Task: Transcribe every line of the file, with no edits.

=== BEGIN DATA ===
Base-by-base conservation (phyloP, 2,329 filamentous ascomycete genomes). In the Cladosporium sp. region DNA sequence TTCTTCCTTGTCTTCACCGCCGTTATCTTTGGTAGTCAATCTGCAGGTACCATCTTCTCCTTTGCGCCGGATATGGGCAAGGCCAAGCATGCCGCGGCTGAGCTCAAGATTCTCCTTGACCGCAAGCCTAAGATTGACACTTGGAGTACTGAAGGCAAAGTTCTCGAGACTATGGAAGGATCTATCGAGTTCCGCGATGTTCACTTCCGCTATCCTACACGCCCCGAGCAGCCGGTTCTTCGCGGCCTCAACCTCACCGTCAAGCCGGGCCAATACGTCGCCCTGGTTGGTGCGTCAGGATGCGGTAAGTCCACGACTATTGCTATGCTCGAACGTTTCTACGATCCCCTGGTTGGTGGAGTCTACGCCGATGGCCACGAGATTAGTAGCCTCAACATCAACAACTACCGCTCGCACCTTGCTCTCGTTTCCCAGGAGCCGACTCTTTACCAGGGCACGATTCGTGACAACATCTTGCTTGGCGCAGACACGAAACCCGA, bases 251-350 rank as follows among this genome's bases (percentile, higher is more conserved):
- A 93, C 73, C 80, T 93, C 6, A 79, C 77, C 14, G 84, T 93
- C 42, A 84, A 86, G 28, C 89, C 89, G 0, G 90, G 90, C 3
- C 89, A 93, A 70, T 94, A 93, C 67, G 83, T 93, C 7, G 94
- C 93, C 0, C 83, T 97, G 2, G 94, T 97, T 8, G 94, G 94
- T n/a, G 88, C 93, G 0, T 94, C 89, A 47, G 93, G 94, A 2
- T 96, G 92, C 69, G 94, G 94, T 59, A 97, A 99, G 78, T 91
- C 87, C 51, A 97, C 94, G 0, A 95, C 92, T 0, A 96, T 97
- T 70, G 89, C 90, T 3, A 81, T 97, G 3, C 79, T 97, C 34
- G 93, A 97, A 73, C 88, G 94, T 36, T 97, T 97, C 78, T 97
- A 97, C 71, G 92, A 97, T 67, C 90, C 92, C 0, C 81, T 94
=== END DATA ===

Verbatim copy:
Base-by-base conservation (phyloP, 2,329 filamentous ascomycete genomes). In the Cladosporium sp. region DNA sequence TTCTTCCTTGTCTTCACCGCCGTTATCTTTGGTAGTCAATCTGCAGGTACCATCTTCTCCTTTGCGCCGGATATGGGCAAGGCCAAGCATGCCGCGGCTGAGCTCAAGATTCTCCTTGACCGCAAGCCTAAGATTGACACTTGGAGTACTGAAGGCAAAGTTCTCGAGACTATGGAAGGATCTATCGAGTTCCGCGATGTTCACTTCCGCTATCCTACACGCCCCGAGCAGCCGGTTCTTCGCGGCCTCAACCTCACCGTCAAGCCGGGCCAATACGTCGCCCTGGTTGGTGCGTCAGGATGCGGTAAGTCCACGACTATTGCTATGCTCGAACGTTTCTACGATCCCCTGGTTGGTGGAGTCTACGCCGATGGCCACGAGATTAGTAGCCTCAACATCAACAACTACCGCTCGCACCTTGCTCTCGTTTCCCAGGAGCCGACTCTTTACCAGGGCACGATTCGTGACAACATCTTGCTTGGCGCAGACACGAAACCCGA, bases 251-350 rank as follows among this genome's bases (percentile, higher is more conserved):
- A 93, C 73, C 80, T 93, C 6, A 79, C 77, C 14, G 84, T 93
- C 42, A 84, A 86, G 28, C 89, C 89, G 0, G 90, G 90, C 3
- C 89, A 93, A 70, T 94, A 93, C 67, G 83, T 93, C 7, G 94
- C 93, C 0, C 83, T 97, G 2, G 94, T 97, T 8, G 94, G 94
- T n/a, G 88, C 93, G 0, T 94, C 89, A 47, G 93, G 94, A 2
- T 96, G 92, C 69, G 94, G 94, T 59, A 97, A 99, G 78, T 91
- C 87, C 51, A 97, C 94, G 0, A 95, C 92, T 0, A 96, T 97
- T 70, G 89, C 90, T 3, A 81, T 97, G 3, C 79, T 97, C 34
- G 93, A 97, A 73, C 88, G 94, T 36, T 97, T 97, C 78, T 97
- A 97, C 71, G 92, A 97, T 67, C 90, C 92, C 0, C 81, T 94